Strange Advice for Parents of Bright Kids

Tamara Fisher:

Awhile back, I posted here my “Strange Advice for Bright Kids.” Today I offer the same gems again, but tweaked to fit the parents of remarkably bright kids. I am once again calling it “strange” advice because I like to look at things from unusual angles and this advice comes from perspectives others may not consider.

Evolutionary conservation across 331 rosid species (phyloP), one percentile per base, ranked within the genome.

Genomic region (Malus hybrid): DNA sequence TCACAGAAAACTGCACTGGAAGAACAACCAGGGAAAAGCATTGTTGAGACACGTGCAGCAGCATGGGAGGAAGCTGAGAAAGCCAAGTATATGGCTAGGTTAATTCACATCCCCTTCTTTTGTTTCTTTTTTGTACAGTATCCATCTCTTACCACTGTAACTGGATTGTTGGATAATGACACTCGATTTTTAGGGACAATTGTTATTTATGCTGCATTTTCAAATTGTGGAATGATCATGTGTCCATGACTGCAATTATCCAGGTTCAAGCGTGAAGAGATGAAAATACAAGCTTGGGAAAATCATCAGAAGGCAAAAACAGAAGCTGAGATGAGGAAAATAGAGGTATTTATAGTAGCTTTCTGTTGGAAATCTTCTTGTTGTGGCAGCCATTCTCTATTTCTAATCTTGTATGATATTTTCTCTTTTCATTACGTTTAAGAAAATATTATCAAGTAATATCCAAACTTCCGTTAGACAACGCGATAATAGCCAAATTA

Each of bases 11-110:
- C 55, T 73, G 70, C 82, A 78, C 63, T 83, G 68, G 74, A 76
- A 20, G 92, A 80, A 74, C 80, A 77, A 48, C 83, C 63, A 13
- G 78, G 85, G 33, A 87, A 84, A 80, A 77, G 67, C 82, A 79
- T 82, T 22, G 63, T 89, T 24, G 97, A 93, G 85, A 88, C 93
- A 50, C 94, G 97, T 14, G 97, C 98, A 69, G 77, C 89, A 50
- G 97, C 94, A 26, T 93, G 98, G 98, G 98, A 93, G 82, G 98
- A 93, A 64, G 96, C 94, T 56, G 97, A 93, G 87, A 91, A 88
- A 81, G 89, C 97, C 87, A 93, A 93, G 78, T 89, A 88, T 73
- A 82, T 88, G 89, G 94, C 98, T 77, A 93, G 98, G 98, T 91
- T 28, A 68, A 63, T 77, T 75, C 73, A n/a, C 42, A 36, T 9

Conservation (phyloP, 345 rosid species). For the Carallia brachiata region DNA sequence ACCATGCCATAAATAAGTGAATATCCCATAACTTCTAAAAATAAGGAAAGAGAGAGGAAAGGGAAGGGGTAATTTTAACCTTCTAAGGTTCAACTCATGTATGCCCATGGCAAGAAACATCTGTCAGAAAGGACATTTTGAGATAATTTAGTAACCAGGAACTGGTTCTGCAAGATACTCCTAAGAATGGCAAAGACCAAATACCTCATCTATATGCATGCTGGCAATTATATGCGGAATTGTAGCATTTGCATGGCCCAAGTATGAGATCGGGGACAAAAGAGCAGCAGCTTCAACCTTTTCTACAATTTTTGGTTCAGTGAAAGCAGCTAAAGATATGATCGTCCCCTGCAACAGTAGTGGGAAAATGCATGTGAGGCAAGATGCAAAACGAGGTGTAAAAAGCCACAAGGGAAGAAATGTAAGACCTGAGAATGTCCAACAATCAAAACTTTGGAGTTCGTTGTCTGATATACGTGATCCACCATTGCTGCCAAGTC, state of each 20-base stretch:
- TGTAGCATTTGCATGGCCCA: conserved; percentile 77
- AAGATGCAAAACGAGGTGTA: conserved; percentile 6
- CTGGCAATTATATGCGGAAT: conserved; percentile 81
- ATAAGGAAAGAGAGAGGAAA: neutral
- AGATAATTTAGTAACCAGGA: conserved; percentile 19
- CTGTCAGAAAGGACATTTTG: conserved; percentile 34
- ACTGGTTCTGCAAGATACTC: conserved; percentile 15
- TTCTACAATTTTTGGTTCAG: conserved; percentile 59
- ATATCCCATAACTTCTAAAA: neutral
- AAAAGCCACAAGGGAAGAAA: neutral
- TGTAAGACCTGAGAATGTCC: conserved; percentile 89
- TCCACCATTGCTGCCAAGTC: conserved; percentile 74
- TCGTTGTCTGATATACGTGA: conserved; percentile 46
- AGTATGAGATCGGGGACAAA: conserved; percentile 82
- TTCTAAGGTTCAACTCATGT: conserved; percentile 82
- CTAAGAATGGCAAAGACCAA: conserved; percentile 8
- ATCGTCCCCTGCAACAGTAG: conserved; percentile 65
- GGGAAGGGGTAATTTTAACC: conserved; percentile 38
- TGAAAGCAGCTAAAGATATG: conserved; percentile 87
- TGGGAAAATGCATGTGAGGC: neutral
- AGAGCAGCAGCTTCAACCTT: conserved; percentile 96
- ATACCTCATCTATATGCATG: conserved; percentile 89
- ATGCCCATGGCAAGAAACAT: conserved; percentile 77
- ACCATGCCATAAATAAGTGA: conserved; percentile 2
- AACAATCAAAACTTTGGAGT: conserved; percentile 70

1) Ask for help. As you have likely discovered, being the parent of a gifted child isn’t always the cakewalk that a lot of teachers, friends, and parents of average intelligence kids sometimes think it is. These bright lil’ buggers can be INTENSE, which means keeping up with them can be exhausting. They can debate you into a corner, even at a very young age, rationalizing their way into controlling the conversation. Some gifted children have extremely high energy levels and may not need naps at an age when other kids still do. Their sensitivity can catch you off guard as seemingly nonchalant moments turn out to be the impetus that causes a meltdown. Their keen sense of justice means they’re interested in causes beyond their years – and they enlist you to help them save the world. With remarkable focus, they become so immersed in the interesting task at hand that they are impervious to you struggling to tell them it’s time for dinner. And your ten-year-old is having a mid-life crisis, exhibiting his existential depression by asking you questions you haven’t even considered yourself yet (“Why am I here? Why is the world so cruel? What if I can’t make a difference? What’s the point if we’re all going to die someday anyway?”). Plus you know that if you tell your friends you’re worried about your seven-year-old because she’s reading four grade levels above but only being given grade-level material and instruction – that their reaction will be a cynical snort.